The aim of this study was to determine the quantitative assessment of bone volume defects using multislice computed tomography (CT), and to establish an image processing protocol that enables this analysis. Bone defects were created in nine dry skulls, to mimic oral clefts. All the defects were modelled with wax, following the contralateral shape of the alveolo-palatal region. The wax was used to obtain the real volume of the cleft (gold standard). The skulls (with and without wax) were submitted to multislice CT examination, and the images were processed in an independent workstation using volumetric software. All the images were analysed twice, by two examiners at different times, performing intra- and inter-examiner analyses. The results show that the protocol for image processing has high efficiency ( P = 0.995). Multislice CT showed excellent results, with high reliability in the study of bone defect volume ( P = 0.997). The intra- and inter-observer analysis showed no statistically significant differences. It was demonstrated that multislice CT is a reliable technique in the volumetric assessment of bone defects in the alveolar and palatal regions, and that this method was efficient for calculating the volume of the clefts.
The development of congenital facial, lip and palate abnormalities usually takes place between the fourth and twelfth weeks of intrauterine life, due to a deficiency, or absence, of fusion of the maxillary and medium nasal and/or palatal processes . Alveolar bone grafting is an essential procedure in the overall management of patients with a cleft bone defect providing bone support for dental implants and prosthetic rehabilitation .
Different imaging methods have been used to assess the extent of the oral cleft and follow up treatments based on bone grafts . When these examinations are performed before bone graft surgery, they allow the size, position and structures involved by the cleft to be estimated. After surgery, imaging examinations assist the outcome of the bone graft, monitoring the eruption of teeth adjacent to the graft and evaluating the amount of bone available for the insertion of the implants during the rehabilitation process .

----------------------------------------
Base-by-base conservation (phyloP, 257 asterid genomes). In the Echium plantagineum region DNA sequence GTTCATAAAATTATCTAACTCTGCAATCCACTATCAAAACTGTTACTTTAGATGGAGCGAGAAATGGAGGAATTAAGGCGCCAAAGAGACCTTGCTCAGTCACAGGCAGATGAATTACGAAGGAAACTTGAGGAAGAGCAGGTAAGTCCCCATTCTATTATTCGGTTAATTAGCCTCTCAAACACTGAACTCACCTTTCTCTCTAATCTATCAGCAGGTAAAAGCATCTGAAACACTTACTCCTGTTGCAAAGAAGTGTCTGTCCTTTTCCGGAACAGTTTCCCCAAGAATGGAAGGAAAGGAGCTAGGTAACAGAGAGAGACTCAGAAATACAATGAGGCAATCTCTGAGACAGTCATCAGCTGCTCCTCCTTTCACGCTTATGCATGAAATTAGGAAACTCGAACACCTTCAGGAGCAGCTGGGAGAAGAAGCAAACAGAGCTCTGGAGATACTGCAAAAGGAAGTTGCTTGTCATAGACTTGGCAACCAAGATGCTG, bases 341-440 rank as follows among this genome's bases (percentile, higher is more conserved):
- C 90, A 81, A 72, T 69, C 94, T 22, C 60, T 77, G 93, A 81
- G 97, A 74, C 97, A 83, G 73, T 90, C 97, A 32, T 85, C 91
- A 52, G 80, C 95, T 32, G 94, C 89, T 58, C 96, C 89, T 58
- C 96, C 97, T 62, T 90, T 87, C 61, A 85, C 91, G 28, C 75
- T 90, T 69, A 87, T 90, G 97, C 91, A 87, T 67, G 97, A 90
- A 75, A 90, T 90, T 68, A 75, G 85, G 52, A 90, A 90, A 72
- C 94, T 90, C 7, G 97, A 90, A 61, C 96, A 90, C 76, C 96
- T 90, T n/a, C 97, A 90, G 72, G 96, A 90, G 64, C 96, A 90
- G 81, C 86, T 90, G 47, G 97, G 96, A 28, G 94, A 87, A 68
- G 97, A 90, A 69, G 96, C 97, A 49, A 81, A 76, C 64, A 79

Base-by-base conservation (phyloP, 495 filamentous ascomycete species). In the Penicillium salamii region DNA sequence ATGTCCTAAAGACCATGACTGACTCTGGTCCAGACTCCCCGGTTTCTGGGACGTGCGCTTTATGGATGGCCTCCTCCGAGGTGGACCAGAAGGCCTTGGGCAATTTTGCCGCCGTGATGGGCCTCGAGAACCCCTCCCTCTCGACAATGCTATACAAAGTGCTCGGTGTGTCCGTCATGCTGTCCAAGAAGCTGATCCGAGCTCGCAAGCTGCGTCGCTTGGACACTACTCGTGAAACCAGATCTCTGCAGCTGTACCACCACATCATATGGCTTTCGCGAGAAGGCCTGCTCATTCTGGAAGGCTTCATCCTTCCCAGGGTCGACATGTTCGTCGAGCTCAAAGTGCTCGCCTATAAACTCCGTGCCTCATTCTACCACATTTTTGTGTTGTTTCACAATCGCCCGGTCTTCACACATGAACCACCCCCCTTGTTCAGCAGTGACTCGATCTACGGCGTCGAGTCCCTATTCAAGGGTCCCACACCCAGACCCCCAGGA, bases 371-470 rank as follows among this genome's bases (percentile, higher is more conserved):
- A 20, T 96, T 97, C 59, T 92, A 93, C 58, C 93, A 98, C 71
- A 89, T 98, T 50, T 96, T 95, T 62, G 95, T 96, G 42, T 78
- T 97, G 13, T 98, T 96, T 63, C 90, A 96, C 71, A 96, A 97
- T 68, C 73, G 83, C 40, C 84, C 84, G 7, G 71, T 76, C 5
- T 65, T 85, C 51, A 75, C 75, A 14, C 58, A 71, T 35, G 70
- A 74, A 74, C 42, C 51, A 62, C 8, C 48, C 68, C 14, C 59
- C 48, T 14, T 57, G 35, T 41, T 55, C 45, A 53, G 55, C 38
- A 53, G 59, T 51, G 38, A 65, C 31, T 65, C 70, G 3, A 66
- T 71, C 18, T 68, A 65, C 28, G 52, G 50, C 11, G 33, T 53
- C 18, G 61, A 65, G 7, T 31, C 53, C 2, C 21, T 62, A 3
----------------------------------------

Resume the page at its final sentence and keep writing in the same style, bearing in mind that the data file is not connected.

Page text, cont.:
Conventional radiography is often used for preoperative evaluation, but it does not show anatomic details in the cross sectional view, and the anatomical structures are shown overlapping . The increased use of volumetric imaging examinations in dentistry has enabled a better understanding of the morphological structures, aiding the diagnosis and treatment of the various processes that affect this region. Computed tomography (CT) allows precise assessment of the shape, quality (cortical and cancellous), height and thickness of the bone by using multi-planar reconstructions . The use of CT using three-dimensional (3D) CT protocols provides excellent visualisation of the bone architecture, and is considered a valuable tool in the evaluation of craniofacial deformities in patients with congenital malformations, such as cleft palate and alveolar ridge .
There are well-defined protocols for the treatment of oral clefts from the prenatal period into adulthood, but there is a lack of studies related to the development of a methodology capable of determining the volumetric size of the bone defect in volumetric imaging examinations. The aims of this study were to determine the applicability of multislice CT to determine the actual volume of bone defects in dry skulls, and to establish a protocol for image processing that enables this measurement.
Material and methods
Nine dry skulls were used to make bone defects in the region of the alveolar ridge and hard palate, mimicking unilaterally trans-foramen cleft. The bone defects were initially drawn on the skulls with a permanent marker pen, to guide cutting. Using a pneumatic saw (Micro 100 Reciprocating Pneumatic Handpiece; Zimmer Hall, Linvatec Corporation, Ohio, USA) pressurized by a cylinder of compressed air, bone defects were made differing in sizes, shapes and positions between the left and right sides ( Fig. 1 ). All bone defects produced were modelled with wax, following the contralateral shape of the alveolar ridge and hard palate ( Fig. 2 ). This wax was used as a model for obtaining the actual volume of the bone defects (described later using Archimedes’ principle in the gold standard analysis) and to serve as a contrast during the imaging assessment of the defects.